Civil and legal rights groups are urging New South Wales Labor to rethink its amendments to the Anti-Discrimination Act 1977. They say religious exemptions in the current law are already discriminatory and the proposed changes are too vague, Green Left's Rachel Evans reports.
Attorney General Michael Daley introduced the Anti-Discrimination Amendment (Religious Vilification) Bill 2023 on June 28, saying the bill “will also protect people who do not hold religious beliefs or affiliations or who do not engage in religious activity, in recognition that these are also beliefs about religious matters that should be protected”.
But Josh Pallas, President of NSW Council for Civil Liberties (NSWCCL), said there is “uncertainty” around the impact the bill could have on other fundamental rights. He said the changes were too broad and urged it be sent to Law Reform Commission for examination adding, it “cannot be fixed with amendments”.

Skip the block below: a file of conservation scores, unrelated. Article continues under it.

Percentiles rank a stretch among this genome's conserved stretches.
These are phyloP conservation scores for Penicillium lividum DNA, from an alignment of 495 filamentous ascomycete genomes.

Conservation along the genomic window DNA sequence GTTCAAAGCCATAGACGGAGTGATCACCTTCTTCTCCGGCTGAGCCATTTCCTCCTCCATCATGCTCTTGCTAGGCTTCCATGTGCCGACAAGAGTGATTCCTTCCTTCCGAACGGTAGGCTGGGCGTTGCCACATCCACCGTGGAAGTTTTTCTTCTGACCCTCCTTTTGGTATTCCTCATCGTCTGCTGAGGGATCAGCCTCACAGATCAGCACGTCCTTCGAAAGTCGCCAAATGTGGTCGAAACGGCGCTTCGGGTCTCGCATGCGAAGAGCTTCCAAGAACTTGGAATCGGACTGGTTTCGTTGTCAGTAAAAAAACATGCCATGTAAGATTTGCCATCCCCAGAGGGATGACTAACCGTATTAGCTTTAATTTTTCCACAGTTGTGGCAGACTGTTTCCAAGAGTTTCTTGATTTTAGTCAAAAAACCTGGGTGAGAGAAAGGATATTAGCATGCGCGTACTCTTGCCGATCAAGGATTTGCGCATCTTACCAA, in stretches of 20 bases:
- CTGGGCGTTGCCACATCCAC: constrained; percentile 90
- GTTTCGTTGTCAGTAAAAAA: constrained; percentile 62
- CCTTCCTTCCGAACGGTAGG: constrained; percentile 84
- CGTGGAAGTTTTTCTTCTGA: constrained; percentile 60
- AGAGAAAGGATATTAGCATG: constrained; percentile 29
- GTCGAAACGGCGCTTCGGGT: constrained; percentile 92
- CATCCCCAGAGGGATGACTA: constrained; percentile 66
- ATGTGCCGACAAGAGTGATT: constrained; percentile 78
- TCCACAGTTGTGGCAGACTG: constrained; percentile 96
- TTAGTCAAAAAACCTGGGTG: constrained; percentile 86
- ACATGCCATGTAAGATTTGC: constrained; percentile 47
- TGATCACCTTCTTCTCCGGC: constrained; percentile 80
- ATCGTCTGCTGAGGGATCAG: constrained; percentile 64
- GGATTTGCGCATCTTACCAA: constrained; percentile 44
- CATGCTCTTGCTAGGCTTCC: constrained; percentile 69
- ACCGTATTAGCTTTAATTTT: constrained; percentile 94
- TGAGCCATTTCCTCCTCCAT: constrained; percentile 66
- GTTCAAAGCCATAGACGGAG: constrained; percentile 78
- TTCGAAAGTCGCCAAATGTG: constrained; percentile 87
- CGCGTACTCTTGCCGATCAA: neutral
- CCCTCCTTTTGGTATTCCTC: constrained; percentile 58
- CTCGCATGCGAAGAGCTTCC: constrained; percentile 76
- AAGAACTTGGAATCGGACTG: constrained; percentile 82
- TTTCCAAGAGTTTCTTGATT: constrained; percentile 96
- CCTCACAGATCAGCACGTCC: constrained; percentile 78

NSWCCL are concerned the changes could criminalise those who engaged in “ridicule or vilification of institutions such as, for example, the Catholic Church, Hillsong, the Church of Scientology or the Anglican Church may be taken to constitute severe ridicule or vilification of persons who belong to those organisations, and thus made unlawful”.
“Trans people, people with intersex variations and sex workers also receive limited protections under NSW anti-discrimination law. Where is the protection for them? Why should religious organisations receive protection before them?,” Pallas asked.
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